Remember that when applying for forgiveness, at least 75% of the forgiveness requested must have been used for payroll costs. Payroll costs for these purposes include employee payroll costs and owner compensation replacement. Confusion remains regarding the “75% requirement” due to the first interim final rule separately indicating in the flush language of question 2(r) that at-least 75% of the loan proceeds shall be used for payroll costs. This could imply that even for loan amounts for which forgiveness is not requested, at-least 75% must be used for payroll costs. Finally, question 1(g) of the interim final rule provides the documentation requirements anticipated to support forgiveness.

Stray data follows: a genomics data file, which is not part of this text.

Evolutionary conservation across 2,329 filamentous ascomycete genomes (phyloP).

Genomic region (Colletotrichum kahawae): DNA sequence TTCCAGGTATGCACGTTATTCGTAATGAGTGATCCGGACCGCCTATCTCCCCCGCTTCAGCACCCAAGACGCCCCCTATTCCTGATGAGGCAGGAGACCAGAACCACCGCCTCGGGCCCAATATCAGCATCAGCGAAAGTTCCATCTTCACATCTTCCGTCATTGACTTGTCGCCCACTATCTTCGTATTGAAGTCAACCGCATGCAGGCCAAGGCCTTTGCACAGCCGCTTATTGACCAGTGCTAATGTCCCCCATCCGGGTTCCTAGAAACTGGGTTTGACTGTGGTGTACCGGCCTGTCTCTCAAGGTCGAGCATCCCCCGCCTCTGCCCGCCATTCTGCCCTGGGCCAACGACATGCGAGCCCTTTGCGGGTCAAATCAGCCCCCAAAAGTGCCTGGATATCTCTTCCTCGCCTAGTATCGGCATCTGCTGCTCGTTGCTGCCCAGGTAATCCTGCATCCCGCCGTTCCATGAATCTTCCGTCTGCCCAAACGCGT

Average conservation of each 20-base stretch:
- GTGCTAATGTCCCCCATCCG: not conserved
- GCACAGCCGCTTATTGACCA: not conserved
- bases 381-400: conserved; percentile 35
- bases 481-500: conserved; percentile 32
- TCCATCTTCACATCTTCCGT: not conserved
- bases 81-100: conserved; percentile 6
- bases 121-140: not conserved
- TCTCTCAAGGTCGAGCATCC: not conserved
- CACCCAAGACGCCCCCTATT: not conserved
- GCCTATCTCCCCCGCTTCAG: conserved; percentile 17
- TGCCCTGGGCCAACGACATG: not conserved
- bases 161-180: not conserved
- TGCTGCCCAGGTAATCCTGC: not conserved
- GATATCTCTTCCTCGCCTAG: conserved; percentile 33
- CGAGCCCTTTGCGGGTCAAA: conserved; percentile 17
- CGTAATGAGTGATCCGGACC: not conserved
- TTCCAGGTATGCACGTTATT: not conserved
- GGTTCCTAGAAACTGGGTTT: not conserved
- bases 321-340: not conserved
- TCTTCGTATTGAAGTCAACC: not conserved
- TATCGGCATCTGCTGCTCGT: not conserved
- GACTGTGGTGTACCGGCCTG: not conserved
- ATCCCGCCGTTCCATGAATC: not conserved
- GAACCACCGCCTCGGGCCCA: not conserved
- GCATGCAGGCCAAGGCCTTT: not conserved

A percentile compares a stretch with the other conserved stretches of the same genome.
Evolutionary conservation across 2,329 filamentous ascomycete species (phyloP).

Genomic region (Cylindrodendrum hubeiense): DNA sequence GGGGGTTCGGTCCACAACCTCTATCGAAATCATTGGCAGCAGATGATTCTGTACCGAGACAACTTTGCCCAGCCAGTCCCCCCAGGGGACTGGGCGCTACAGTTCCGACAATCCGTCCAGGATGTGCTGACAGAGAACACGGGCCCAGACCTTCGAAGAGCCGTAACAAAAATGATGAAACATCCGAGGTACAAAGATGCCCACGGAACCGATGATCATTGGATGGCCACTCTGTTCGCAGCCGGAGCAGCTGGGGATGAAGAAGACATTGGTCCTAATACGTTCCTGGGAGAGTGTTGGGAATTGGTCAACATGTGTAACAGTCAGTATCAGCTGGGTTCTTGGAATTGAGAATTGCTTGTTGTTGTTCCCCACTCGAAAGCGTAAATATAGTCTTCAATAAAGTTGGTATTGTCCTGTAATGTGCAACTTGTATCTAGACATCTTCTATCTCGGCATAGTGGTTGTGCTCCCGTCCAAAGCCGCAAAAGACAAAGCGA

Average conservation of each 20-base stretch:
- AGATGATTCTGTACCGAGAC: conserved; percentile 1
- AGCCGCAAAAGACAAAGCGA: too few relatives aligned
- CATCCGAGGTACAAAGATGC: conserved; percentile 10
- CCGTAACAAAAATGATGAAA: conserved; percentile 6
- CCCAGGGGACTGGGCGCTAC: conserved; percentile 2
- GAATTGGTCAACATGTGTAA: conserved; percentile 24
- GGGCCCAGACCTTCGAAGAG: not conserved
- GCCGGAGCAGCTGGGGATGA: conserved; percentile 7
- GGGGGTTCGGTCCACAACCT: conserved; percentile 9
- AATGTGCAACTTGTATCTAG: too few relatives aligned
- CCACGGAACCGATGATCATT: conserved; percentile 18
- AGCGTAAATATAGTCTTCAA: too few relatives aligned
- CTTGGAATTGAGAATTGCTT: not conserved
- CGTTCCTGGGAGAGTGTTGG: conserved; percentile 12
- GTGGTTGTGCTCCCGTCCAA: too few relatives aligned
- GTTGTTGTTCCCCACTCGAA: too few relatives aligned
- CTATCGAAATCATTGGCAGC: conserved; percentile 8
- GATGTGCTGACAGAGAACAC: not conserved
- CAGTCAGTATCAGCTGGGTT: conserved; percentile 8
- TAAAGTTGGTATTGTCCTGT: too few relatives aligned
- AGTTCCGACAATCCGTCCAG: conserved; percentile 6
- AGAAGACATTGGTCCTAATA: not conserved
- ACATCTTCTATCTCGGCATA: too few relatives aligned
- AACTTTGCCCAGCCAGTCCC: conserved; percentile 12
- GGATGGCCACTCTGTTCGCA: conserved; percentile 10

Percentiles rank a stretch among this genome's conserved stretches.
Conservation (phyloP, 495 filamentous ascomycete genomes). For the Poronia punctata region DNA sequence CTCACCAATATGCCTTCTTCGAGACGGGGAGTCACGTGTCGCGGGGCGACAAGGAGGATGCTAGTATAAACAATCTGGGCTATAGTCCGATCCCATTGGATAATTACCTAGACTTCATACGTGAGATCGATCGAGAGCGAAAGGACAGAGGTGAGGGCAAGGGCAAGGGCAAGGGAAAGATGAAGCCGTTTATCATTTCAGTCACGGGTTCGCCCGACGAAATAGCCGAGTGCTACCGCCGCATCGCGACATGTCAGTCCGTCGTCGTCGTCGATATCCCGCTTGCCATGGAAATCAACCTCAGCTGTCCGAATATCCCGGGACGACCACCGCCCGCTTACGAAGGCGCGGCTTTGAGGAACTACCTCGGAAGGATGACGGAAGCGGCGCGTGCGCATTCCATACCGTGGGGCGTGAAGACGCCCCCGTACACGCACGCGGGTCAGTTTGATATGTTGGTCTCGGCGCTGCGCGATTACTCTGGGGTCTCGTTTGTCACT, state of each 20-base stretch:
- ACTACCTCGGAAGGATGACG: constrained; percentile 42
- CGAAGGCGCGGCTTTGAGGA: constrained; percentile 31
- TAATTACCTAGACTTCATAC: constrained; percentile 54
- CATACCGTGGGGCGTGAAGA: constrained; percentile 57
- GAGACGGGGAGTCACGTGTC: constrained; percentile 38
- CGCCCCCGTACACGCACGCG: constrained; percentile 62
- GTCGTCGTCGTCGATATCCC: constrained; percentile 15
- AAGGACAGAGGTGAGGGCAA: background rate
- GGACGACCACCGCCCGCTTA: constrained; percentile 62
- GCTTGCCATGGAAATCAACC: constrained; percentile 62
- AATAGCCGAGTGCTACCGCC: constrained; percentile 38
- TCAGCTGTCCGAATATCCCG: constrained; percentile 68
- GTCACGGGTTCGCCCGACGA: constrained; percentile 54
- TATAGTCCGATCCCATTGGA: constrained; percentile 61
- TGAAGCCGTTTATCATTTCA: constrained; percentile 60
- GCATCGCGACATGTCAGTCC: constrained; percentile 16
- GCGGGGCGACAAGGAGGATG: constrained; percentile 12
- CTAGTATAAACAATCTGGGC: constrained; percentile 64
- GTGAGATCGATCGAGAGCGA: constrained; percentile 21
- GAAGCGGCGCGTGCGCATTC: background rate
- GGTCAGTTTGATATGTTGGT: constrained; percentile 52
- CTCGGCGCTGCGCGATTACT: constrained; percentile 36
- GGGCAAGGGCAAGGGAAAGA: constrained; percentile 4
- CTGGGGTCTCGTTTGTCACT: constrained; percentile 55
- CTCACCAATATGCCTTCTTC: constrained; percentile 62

So if I have 2019 Schedule C net profit in excess of $100,000 but didn’t incur any qualified expenditures during 2019, I’m allowed to borrow $20,833 but only $15,385 can be forgiven?

Correct. This is something to consider when deciding how much to borrow if obtaining full loan forgiveness is important in your specific situation.

Is there anything else Schedule C businesses should consider?

The interim final rule warns individuals that their participation in the PPP may affect their eligibility for state-administered unemployment compensation or unemployment assistance programs, including other programs established under the CARES Act. No further guidance is provided on the issue aside from a single sentence.

What additional guidance was provided for partnerships?